April 13 has a special significance in Thailand as it is Songkran Day, the traditional Thai New Year Festival which until 1940 used to be the Siamese New Year. The festival is the most important in the Thai Calendar and is traditionally held when the sun moves out of Pisces.
As the nation prepares to party through its third new year in 4 months, Chiang Mai is as ever, dubbed as the center of activity and it is there that the celebrations are most vigorous.
If you’re intending to be there at the hub of things, you should be already booked. If not, be quick. The main events take place over three days starting on the 13th.
Firecrackers are let off at dawn on the 13th as people start to spring clean their homes. In the afternoon Buddha images from local temples are paraded through the streets as people toss lustral water (water scented with perfume and flowers) to bathe the images.
Ceremonies are not held on the second day which separates the new year from the old.
The new year begins on the third day but water throwing takes place continuously throughout the festival. Daily drenching begins as early as nine in the morning and goes on till sundown. It continues for at least four days and sometimes longer in the countryside. Drive slowly and beware of water hitting you at high velocity, especially if you’re on a motorcycle.
The entire nation arms itself with buckets, squirt guns and anything that can project water – and drench all but monks, the aged and mothers carrying very young children. Wear clothes that you can be wet and happy in. Foreigners are always a welcome target so protect cameras, wallets, etc. in plastic bags.
Of course, the activity is not limited to Chiangmai as the whole country goes water crazy in the hottest month of the year. Perfect.
Bangkok tends to suffer a longer bout of drenching as does Pattaya which virtually sees 2 weeks of revelry with the follow up Pattaya festival immediately after the new year.
For those in less of a party mood, more traditonal style parades etc.. can be seen in Hua Hin, Prachuap Khiri Khan or the northern villages.
However, the watchword is to book early or be disappointed. Hotels book up far in advance and even guest houses are usually at capacity before Songkran day. Rail and bus tickets are impossible to find at festival time as relatives head up country to visit their families. The whole country is in transit for a week.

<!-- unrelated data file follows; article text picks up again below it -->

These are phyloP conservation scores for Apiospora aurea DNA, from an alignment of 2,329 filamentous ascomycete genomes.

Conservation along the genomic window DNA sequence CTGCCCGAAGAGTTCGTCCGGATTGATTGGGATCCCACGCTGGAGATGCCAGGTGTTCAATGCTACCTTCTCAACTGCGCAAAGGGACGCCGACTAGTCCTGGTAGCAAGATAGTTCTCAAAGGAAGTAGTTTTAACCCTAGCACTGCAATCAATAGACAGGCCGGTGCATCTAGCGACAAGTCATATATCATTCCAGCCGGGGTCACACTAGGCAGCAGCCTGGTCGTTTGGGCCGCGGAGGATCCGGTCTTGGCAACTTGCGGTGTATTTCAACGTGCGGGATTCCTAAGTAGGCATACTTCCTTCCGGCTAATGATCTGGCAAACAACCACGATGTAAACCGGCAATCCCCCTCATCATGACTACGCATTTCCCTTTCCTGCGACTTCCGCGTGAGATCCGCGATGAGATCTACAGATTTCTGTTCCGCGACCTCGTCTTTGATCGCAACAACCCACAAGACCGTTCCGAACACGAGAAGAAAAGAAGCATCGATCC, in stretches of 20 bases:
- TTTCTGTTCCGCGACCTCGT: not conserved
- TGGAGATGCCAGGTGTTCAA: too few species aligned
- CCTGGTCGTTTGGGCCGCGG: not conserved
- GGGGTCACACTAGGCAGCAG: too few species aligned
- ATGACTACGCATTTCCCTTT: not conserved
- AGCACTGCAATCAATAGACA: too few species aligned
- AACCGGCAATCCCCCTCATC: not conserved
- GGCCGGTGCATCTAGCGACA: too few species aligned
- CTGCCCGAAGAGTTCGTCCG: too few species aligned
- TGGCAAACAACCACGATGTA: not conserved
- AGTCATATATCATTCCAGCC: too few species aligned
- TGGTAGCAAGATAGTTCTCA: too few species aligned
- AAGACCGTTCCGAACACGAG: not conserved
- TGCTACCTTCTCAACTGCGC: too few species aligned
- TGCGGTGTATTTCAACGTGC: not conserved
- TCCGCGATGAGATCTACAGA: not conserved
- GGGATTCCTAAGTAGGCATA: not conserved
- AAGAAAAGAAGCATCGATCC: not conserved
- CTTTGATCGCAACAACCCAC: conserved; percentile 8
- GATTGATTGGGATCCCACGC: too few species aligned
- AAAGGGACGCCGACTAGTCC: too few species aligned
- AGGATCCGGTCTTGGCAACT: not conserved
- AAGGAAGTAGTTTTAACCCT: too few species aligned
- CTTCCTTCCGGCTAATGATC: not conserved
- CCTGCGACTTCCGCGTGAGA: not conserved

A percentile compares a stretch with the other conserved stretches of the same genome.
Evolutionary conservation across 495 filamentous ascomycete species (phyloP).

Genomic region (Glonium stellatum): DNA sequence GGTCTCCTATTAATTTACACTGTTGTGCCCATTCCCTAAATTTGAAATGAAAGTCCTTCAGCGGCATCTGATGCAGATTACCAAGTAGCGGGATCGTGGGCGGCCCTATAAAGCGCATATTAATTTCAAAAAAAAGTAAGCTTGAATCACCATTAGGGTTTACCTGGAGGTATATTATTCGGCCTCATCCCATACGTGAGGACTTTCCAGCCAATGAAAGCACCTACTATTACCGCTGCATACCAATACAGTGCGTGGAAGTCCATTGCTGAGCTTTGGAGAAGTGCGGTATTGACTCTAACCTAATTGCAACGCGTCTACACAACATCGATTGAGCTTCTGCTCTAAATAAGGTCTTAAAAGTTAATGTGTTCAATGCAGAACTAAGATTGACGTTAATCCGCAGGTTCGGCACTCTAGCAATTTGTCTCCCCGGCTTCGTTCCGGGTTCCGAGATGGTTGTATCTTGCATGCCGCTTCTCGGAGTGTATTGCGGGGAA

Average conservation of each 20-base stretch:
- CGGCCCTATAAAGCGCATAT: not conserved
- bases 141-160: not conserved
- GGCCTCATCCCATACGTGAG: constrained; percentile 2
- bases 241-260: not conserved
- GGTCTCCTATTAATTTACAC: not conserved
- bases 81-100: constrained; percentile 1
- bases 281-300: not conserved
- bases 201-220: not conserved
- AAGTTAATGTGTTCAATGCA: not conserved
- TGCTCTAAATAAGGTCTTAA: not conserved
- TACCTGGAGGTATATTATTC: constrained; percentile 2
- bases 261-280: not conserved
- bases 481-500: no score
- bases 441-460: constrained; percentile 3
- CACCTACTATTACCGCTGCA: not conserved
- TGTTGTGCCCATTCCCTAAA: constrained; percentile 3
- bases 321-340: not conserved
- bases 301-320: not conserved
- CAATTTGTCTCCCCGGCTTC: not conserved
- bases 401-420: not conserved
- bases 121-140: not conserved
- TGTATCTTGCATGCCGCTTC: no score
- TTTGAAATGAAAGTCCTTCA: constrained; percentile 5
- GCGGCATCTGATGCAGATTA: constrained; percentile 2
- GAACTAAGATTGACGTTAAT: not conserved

For 2001, the beach destinations have been fully booked for some time and it is the northern towns, other than Chiangmai and Kanchanaburi province that always show the last of the accommodation availability.
In this respect, that’s good value for money as most upcountry destinations do not increase their prices anywhere near the escalated rates of the beach resorts. An unwelcome recent addition is the noticeable “compulsory” Songkran dinner which has started to appear on some hotel reservations
Neighbouring Cambodia, Laos, Myanmar and even Nepal have similar festivals at this time so its perhaps the busiest annual period for the region, not just for the land of smiles. Venturing out of the country either for the holidays or to avoid a drenching can therefore be similarly frustrating when booking accommo-dations and flights. It also makes Malaysia and Indonesia very popular destinations, even allowing for Easter visitors.
For many expatriates it is an ideal opportunity to make headway on the sightseeing within the region that requires those extra few days. Such holidays involve Teman Negara and Mount Kinabalu along with Sandakan Orangutan sanctuary in Malaysia. In China, Yangtze cruises prove more than popular, especially with a Great Wall and Terracotta Warrior excursion thrown in. A visit to Japan prior to the May blossom festival will always be a cheaper(!) treat than a month later. For the Phillipines, Cebu and Boracay seem closer and worthwhile when the extra days are taken into consideration. Sri Lanka, although celebrating the Easter festival is one of those destinations also requiring that little extra time to see enough of it – and Songkran is a perfect time for that.
All in all it’s a big break as well as a third new year for all those resident in the kingdom. As ever, the fact of actually being here offers a tremendous choice of how to spend that holiday time.
Personally, I am staying put to take advantage of an empty capitol and to see all of those things I have been unable to reach during those heavy traffic days – Wat Indrawiharn, Kamthieng House, Vimanmek, Suan Pakkard, Muang Boran – as well as also enjoying some non-noise pollution days.
Seriously, Bangkok is a treat at any holiday time, but especially at Songkran when it is the least busy and everything is so attractively accesible. Of course, I will get wet, but not behind the ears. Sawasdee Pimai.